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The potential shift in the traditional heartland of the game, South Sydney and Canterbury-Bankstown's 'sliding doors' moment, and a different kind of Origin debate.

Clubs far and wide

Last week this column mentioned the growing power of New Zealand rugby league and hinted at a potential shift in the traditional heartland of the game. A cursory glance at the NRL ladder shows two Queensland teams, Melbourne, Sydney, Illawarra, Canberra and New Zealand represented at the top of the ladder. This is mirrored in the Holden National Youth Cup.  This is a great thing for the game. As the NRL starts to build towards the next media rights deal, speculation continues to simmer in the ongoing narrative of expansion. It is good to see the game doing well across its outposts, with pretty much every region featured in the Top 8. 

Add this to the successful representative weekend, where we saw some amazing games of rugby league played by so-called 'minnow' nations. The game is definitely in a strong position.

Could we see an all-Queensland double on grand final day? 

How good are the Brisbane Broncos and North Queensland Cowboys going at the moment? They put on an absolute blockbuster on Friday night and sparked visions of what would be a historic all-Queensland NRL Grand Final. What you might not know is that the Queensland clubs are in the top four in both the NRL and Holden Cup. It's a long way away, but if they keep it up, we could see Cowboys v Broncos twice on grand final day. 

Is Origin still the pinnacle?

State of Origin is a vehicle to the masses; it has long been rugby league's crowning jewel, the biggest stage with the biggest audience. It is the platform with which rugby league can grow to new markets, attract new fans and increase revenue. Last year's Origin II was the most watched event of 2014 with a massive 4,118,000 viewers, while Origin I was the second-highest rating show of the year.

Is it still the best of the best? No. But it is still without doubt Australia's fiercest rivalry. With the development of international rugby league in the last few years, some of the world's best players won't be involved in the annual series. New Zealand is now the undisputed No.1 ranked side in the world, having beaten Australia three times in a row.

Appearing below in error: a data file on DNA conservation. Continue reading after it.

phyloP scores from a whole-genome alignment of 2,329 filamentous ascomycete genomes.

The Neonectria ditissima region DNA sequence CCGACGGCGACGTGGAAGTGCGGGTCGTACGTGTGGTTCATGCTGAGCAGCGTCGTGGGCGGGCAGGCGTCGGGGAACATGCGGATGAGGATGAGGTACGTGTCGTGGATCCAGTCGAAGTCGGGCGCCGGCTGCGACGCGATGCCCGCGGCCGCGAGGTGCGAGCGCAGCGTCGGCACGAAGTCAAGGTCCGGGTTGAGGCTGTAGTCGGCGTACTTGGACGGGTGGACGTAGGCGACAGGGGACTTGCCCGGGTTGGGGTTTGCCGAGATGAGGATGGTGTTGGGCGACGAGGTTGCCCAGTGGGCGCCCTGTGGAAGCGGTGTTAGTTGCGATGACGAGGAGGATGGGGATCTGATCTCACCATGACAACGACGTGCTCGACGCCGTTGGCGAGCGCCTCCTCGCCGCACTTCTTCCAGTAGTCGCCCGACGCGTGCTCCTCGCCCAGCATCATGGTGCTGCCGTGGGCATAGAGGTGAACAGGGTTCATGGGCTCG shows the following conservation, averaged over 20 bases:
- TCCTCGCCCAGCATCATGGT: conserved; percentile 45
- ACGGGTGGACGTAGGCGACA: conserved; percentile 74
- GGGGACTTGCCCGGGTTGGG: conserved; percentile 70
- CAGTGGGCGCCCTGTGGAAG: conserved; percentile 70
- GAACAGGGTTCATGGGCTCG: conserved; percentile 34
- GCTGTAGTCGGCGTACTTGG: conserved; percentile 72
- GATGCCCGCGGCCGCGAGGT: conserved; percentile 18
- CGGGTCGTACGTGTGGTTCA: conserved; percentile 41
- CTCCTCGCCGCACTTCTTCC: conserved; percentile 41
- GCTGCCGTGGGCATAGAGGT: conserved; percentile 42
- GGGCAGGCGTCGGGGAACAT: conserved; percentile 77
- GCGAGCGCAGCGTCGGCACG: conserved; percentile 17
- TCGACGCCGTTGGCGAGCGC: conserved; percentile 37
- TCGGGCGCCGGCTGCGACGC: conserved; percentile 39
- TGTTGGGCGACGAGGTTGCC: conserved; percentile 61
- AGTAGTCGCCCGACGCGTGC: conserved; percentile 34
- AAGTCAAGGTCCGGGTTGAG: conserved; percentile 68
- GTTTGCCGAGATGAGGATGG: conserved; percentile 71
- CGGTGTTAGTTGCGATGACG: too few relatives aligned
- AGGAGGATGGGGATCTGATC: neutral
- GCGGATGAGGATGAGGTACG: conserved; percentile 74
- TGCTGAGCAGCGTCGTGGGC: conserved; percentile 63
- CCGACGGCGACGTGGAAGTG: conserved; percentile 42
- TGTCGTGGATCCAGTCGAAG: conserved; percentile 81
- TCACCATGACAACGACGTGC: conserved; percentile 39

As the game continues to grow and expand in the coming decades, it will become more routine for the game's best players to come from regions outside its traditional heartlands of New South Wales and Queensland. In fact, it won't be uncommon for the best players to come from outside Australia. In reality, they already are. We'll see a lot more Shaun Johnson's, James Graham's and Jesse Browmich's in the coming years. 

This is not a bad thing for rugby league and it in no way diminishes the appeal or spectacle of State of Origin. This year's series is shaping to be another cracking sporting contest.




'Sliding doors' moment

There is a theory going around the offices that the Easter Friday blockbuster between the Rabbitohs and Bulldogs was a 'sliding doors' moment for the NRL season. Both teams were in the top four heading into the clash. With the game hanging in the balance, one play would change the course of the season dramatically for both clubs. The aftermath of the infamous field goal attempt was South Sydney halfback Adam Reynolds being injured for four weeks and the Bulldogs' inspirational leader James Graham being suspended for the same stretch of time for the attempted charge-down gone wrong on the Rabbitohs playmaker and subsequent fallout. 

The Bulldogs have gone 1-4 since the epic encounter, dropping from 4th to 14th, while the Rabbitohs have also gone 1-4  to drop from 1st to 7th. A hamstring injury to fullback Brett Morris picked up in the dying seconds of the clash has also impacted heavily on Des Hasler's men. 

There is no question how influential both players are to their respective teams and their absence has been felt equally by both clubs. How the start of the season may have been different for both clubs if not for those ill-fated couple of seconds. 

Raiders need to win at home

The Canberra Raiders have surprised many this year to sit sixth on the NRL ladder, playing a bold and entertaining brand of footy. They have recruited well with some big and experienced forwards and some exciting youngsters proving a great mix for coach Ricky Stuart. But they'll know that they need to start winning at home. The Raiders are the only side in the top 8 who have lost more games at home then they have won with a 1-3 record in Canberra this season. Only the Gold Coast has a worse record on their home track (1-4) and the Titans are currently in 13th. 

Cowboys' best 13

To celebrate their 20th year in the NRL, the North Queensland Cowboys named their best ever XIII in what is sure to cause plenty of debate. Well done to all the players who made the team. It is a pretty special side.

1. Matt Bowen
2. Ty Williams
3. Matt Sing
4. Brent Tate
5. Paul Bowman
6. Johnathan Thurston
7. Nathan Fien
8. Matthew Scott
9. Paul Rauhihi
10. Aaron Payne
11. Luke O’Donnell
12. Gavin Cooper
13. Travis Norton

Acknowledgement of Country

National Rugby League respects and honours the Traditional Custodians of the land and pay our respects to their Elders past, present and future. We acknowledge the stories, traditions and living cultures of Aboriginal and Torres Strait Islander peoples on the lands we meet, gather and play on.

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